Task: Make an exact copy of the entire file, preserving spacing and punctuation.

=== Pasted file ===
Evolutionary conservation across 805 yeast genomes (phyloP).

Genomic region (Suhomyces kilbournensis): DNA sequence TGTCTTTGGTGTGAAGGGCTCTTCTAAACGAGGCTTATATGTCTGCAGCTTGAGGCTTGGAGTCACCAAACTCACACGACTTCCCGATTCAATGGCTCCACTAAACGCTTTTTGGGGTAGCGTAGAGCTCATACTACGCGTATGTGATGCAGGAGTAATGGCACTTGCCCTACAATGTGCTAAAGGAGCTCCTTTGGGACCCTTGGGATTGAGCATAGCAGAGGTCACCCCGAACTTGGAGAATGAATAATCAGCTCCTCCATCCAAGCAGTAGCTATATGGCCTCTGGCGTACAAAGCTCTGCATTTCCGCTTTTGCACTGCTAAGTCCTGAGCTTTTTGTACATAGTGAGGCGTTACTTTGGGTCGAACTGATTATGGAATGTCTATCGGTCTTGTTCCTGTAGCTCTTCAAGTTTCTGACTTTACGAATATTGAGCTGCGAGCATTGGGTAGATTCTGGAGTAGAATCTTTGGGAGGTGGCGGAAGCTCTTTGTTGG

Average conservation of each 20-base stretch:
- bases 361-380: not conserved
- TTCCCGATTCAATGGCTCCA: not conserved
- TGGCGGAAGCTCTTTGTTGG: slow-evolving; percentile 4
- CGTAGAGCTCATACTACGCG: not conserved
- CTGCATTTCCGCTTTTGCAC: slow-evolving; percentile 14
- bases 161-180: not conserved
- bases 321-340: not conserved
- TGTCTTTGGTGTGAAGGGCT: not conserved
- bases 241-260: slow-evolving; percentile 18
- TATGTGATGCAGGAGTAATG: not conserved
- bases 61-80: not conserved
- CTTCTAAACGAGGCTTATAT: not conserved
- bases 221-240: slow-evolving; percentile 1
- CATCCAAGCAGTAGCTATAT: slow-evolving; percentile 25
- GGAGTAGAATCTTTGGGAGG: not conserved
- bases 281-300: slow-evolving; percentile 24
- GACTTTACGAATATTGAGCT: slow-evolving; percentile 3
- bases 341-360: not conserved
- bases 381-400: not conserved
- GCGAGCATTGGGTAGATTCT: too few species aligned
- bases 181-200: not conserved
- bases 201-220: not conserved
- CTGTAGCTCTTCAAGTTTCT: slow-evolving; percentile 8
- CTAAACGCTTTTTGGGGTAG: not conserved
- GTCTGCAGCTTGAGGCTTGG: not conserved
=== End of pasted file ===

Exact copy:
Evolutionary conservation across 805 yeast genomes (phyloP).

Genomic region (Suhomyces kilbournensis): DNA sequence TGTCTTTGGTGTGAAGGGCTCTTCTAAACGAGGCTTATATGTCTGCAGCTTGAGGCTTGGAGTCACCAAACTCACACGACTTCCCGATTCAATGGCTCCACTAAACGCTTTTTGGGGTAGCGTAGAGCTCATACTACGCGTATGTGATGCAGGAGTAATGGCACTTGCCCTACAATGTGCTAAAGGAGCTCCTTTGGGACCCTTGGGATTGAGCATAGCAGAGGTCACCCCGAACTTGGAGAATGAATAATCAGCTCCTCCATCCAAGCAGTAGCTATATGGCCTCTGGCGTACAAAGCTCTGCATTTCCGCTTTTGCACTGCTAAGTCCTGAGCTTTTTGTACATAGTGAGGCGTTACTTTGGGTCGAACTGATTATGGAATGTCTATCGGTCTTGTTCCTGTAGCTCTTCAAGTTTCTGACTTTACGAATATTGAGCTGCGAGCATTGGGTAGATTCTGGAGTAGAATCTTTGGGAGGTGGCGGAAGCTCTTTGTTGG

Average conservation of each 20-base stretch:
- bases 361-380: not conserved
- TTCCCGATTCAATGGCTCCA: not conserved
- TGGCGGAAGCTCTTTGTTGG: slow-evolving; percentile 4
- CGTAGAGCTCATACTACGCG: not conserved
- CTGCATTTCCGCTTTTGCAC: slow-evolving; percentile 14
- bases 161-180: not conserved
- bases 321-340: not conserved
- TGTCTTTGGTGTGAAGGGCT: not conserved
- bases 241-260: slow-evolving; percentile 18
- TATGTGATGCAGGAGTAATG: not conserved
- bases 61-80: not conserved
- CTTCTAAACGAGGCTTATAT: not conserved
- bases 221-240: slow-evolving; percentile 1
- CATCCAAGCAGTAGCTATAT: slow-evolving; percentile 25
- GGAGTAGAATCTTTGGGAGG: not conserved
- bases 281-300: slow-evolving; percentile 24
- GACTTTACGAATATTGAGCT: slow-evolving; percentile 3
- bases 341-360: not conserved
- bases 381-400: not conserved
- GCGAGCATTGGGTAGATTCT: too few species aligned
- bases 181-200: not conserved
- bases 201-220: not conserved
- CTGTAGCTCTTCAAGTTTCT: slow-evolving; percentile 8
- CTAAACGCTTTTTGGGGTAG: not conserved
- GTCTGCAGCTTGAGGCTTGG: not conserved